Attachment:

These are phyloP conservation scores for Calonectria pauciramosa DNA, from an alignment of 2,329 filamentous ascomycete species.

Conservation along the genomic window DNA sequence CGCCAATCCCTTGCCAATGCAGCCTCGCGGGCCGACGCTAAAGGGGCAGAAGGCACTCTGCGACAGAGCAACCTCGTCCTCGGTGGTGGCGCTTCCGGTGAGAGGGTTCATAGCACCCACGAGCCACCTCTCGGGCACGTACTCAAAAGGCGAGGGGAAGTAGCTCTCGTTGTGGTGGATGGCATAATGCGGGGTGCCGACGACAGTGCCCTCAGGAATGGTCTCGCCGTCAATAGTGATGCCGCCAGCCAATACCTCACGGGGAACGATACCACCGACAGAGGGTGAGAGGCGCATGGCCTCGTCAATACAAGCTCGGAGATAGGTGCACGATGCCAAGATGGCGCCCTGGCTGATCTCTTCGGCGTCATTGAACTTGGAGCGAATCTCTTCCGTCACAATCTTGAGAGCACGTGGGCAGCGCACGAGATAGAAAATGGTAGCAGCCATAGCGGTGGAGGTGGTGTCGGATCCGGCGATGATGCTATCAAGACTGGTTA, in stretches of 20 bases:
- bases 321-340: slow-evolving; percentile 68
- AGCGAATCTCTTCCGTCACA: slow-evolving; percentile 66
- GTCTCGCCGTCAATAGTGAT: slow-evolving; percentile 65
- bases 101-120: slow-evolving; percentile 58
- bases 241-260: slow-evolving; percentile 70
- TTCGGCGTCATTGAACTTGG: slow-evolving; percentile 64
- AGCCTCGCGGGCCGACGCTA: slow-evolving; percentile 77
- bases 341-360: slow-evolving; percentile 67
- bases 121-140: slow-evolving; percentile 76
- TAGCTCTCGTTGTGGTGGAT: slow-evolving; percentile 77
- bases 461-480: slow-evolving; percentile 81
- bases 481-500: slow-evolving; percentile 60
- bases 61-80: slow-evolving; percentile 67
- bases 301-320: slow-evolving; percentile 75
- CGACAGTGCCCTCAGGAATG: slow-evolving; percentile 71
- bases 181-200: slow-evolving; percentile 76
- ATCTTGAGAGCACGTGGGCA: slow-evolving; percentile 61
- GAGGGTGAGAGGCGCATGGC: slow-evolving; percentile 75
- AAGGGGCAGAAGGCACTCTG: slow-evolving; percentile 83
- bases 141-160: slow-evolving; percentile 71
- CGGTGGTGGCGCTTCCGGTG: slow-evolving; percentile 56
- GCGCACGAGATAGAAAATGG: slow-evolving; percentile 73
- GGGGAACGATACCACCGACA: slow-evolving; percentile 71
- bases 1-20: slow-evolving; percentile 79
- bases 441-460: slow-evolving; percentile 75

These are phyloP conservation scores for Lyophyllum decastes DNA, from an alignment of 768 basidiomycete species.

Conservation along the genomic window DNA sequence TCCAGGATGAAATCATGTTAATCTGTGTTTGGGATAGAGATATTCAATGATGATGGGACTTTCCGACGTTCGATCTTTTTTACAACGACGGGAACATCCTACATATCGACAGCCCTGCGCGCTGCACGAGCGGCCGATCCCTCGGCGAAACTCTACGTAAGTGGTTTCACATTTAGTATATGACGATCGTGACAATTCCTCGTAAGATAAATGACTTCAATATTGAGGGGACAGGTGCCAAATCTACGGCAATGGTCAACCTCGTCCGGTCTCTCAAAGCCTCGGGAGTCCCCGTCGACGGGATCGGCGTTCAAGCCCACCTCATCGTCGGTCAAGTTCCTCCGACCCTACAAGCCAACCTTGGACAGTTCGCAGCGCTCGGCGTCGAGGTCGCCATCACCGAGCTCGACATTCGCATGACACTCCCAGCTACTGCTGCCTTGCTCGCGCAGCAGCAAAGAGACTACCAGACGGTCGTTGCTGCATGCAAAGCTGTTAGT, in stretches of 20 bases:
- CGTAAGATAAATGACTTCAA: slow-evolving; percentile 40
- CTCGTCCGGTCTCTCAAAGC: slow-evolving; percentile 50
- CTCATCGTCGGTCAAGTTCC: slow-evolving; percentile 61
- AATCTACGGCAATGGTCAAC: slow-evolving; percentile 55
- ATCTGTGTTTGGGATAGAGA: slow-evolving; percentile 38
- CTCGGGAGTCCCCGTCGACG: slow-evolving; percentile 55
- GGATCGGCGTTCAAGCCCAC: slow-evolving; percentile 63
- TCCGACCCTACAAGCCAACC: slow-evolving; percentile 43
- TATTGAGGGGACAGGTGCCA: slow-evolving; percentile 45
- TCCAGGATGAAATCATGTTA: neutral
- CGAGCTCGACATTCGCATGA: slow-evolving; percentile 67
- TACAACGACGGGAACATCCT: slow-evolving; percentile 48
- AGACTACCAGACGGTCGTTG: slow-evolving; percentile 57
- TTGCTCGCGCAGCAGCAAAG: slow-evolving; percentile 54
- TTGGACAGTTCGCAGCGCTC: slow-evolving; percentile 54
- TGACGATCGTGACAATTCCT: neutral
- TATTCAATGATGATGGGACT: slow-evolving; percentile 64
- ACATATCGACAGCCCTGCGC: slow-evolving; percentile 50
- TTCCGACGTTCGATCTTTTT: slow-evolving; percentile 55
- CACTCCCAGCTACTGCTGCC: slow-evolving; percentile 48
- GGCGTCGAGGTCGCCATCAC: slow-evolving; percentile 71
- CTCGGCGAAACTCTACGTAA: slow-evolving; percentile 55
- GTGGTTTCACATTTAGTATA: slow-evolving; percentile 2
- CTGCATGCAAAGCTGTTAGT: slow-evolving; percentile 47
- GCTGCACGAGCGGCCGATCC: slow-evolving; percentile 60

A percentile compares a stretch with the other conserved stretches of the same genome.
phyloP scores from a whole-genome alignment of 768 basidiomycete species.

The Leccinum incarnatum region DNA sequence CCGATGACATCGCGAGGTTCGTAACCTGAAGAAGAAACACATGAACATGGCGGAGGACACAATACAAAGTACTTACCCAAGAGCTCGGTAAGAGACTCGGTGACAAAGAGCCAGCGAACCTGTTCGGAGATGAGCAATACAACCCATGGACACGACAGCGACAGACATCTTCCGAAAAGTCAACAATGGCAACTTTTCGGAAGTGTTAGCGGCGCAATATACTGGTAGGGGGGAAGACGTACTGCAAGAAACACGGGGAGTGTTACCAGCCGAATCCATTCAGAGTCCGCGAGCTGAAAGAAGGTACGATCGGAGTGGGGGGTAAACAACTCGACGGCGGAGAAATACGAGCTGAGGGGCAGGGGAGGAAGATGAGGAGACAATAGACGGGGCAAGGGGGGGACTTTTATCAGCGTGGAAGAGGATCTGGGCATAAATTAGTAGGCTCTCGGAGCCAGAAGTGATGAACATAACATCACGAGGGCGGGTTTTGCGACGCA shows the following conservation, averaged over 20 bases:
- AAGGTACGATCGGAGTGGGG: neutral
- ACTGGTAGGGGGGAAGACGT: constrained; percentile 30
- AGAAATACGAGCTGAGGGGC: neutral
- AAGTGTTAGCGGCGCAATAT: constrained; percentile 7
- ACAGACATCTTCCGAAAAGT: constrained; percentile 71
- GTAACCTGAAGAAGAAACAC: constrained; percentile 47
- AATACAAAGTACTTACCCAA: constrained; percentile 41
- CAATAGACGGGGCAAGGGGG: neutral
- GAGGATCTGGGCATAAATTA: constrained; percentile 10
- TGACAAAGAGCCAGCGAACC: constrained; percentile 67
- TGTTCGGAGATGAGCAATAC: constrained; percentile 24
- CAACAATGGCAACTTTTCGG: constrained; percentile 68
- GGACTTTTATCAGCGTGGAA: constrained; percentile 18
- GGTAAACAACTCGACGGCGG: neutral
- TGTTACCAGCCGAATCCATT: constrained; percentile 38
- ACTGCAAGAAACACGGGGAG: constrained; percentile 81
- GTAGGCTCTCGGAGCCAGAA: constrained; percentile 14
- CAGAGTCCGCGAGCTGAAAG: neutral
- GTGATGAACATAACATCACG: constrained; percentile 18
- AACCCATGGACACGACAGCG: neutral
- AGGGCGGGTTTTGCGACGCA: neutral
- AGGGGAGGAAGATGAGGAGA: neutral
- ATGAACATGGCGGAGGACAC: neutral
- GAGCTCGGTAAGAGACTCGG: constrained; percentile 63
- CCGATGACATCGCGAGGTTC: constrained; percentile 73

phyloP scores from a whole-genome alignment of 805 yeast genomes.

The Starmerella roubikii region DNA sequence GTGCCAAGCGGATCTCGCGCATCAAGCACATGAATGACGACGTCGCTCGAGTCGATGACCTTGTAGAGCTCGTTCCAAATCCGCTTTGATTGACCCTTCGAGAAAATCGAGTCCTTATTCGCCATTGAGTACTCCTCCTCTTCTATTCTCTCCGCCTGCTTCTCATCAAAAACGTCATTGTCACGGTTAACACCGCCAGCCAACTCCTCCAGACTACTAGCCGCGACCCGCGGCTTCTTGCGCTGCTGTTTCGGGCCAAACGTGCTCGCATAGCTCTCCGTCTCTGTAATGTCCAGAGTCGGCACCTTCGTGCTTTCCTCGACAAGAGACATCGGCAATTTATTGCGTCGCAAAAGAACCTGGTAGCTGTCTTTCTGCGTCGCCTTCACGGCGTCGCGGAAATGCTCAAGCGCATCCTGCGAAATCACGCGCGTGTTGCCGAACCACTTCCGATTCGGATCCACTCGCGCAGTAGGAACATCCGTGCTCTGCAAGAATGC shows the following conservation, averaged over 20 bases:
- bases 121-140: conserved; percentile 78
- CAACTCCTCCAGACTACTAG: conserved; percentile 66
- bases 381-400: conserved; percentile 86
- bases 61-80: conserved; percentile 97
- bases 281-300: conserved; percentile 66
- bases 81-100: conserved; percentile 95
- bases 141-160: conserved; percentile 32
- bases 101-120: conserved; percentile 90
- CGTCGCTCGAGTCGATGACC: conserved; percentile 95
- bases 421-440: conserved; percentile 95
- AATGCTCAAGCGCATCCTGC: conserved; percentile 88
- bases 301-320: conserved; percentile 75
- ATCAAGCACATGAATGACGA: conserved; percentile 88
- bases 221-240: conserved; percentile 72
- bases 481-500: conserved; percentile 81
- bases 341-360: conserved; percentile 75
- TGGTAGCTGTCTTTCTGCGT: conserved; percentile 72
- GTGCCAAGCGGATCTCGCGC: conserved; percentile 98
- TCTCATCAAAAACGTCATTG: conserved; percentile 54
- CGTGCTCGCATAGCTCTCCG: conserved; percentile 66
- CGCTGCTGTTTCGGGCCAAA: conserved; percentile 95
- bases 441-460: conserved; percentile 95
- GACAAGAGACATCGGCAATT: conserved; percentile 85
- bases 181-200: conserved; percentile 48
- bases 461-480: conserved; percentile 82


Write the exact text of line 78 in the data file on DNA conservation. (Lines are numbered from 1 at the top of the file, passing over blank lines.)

- AGGGCGGGTTTTGCGACGCA: neutral